In this episode of SUCCESS Line, I talk to Cathy, a successful consultant and project manager with 20 years of expertise. Recently, she decided she wants to level up her career; she wants to break into the C-suite.
So how do entrepreneurs like Cathy gain membership to this exclusive club? Throughout our conversation, I help Cathy break out of the limiting story she’s been telling herself about her career and provide her with tactical strategies to achieve her seemingly out-of-reach goal.
If you’ve ever wondered when or how to make the jump into a new position, you’re not alone. Here are my top three tips.
1. Win the battle in your mind first.
The No. 1 hurdle all entrepreneurs must overcome is a negative mindset. When I spoke with Cathy, I noticed she kept repeating self-defeating phrases: “I’m too old,” and “The opportunities aren’t there.” If you tell yourself the opportunities aren’t there, they won’t be. It’s as simple as that. Cathy’s first, and likely most important, step on her path to the C-suite is changing her mindset.
In order to achieve a goal, we must believe that success is possible for ourselves.
I think of it like running down a hallway filled with roadblocks. If Cathy decides in her mind that she will—no matter what—become a C-suite exec, she will run full speed ahead toward that goal and knock down every obstacle standing in her way. Once she does this, only two things can happen. First, the door at the end of the hallway will open, and she will walk into the position of her dreams. Or the door will be locked and she will bounce right off of it. Now, when she turns to her left, there will be a new door that has cracked open, a door that she never could have seen if she hadn’t run down that hallway.
The way to achieve anything is by winning the battle in your mind and believing in the possibility of your success. Opportunities are everywhere but only if you are bold enough to seek them.
2. Crush it where you’re at.
How, you may ask, do you even begin to run down that hallway?
The best way to open the next door is to crush it where you’re at.
This is a concept I introduced in my first book, Take the Stairs. Many entrepreneurs have come to me with complaints about their job; they hate their company, and they can’t wait to leave. What I say in response to them is often surprising: “You don’t like your job because you’re not doing it well.”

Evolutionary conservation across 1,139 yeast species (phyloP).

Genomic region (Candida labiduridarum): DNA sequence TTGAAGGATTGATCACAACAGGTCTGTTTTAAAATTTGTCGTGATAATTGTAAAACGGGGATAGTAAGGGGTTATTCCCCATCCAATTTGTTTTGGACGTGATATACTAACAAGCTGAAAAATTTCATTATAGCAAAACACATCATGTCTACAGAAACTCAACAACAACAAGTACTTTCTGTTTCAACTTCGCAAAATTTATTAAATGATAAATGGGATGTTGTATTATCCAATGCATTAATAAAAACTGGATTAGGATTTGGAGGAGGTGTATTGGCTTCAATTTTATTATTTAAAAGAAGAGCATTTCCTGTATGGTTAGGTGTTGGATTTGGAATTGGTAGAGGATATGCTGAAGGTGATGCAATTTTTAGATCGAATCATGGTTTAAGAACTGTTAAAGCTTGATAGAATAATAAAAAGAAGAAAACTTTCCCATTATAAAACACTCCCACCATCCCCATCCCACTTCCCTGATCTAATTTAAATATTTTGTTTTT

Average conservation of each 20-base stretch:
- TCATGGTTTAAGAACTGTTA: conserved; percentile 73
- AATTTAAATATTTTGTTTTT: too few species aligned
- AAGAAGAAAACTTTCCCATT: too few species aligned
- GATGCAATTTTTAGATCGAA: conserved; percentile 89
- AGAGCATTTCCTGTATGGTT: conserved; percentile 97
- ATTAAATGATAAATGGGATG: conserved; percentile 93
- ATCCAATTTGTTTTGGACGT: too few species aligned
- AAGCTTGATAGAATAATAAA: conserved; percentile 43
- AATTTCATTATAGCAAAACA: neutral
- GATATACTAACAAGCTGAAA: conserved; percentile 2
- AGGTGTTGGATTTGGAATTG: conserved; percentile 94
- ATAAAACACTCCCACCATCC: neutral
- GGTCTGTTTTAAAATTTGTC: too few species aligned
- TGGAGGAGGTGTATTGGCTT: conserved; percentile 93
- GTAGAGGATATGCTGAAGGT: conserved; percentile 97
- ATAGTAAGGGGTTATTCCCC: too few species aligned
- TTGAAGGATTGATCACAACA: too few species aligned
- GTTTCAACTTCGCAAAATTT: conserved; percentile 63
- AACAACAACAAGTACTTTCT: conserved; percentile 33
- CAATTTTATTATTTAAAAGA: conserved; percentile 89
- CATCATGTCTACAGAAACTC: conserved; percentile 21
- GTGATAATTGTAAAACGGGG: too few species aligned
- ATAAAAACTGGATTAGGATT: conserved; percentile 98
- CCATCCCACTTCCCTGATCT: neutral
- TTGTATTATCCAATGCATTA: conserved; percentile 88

The view from the top of the mountain looks very different from the bottom. Do an excellent job in your current role, and once you’ve reached the top, you can decide whether you’d like to move on. You might even find you enjoy your role more than you’d thought. If you do still want to move on, that you succeeded in your current job will accelerate your progress and push you forward into the next, potentially more exciting role.
3. Relationships are a multiplier.
Relationships are one of the highest forms of leverage entrepreneurs have available to them. For Cathy, the fastest path to the C-suite is likely by utilizing a relationship she already has—a past client, a colleague, or a friend.
The key here is that it is a relationship she has already formed. You need to develop your relationships before you need anything from them. To build truly genuine relationships, they can’t be predicated on the fact that you immediately need a favor. That is a transaction, not a friendship.
Reach out to the people you’d like to build relationships with and offer to help them with no expectations attached. If you do this enough, and you do it authentically, when you eventually need help, these people (now likely friends) will be overjoyed to lend their assistance, expertise and connections.
Invest in your relationships as you would a bank account. In order to see returns, you need to make deposits.
Building relationships is one of the most important skills an entrepreneur can have. So I’ll say this again: the best time to form a relationship is before you need one.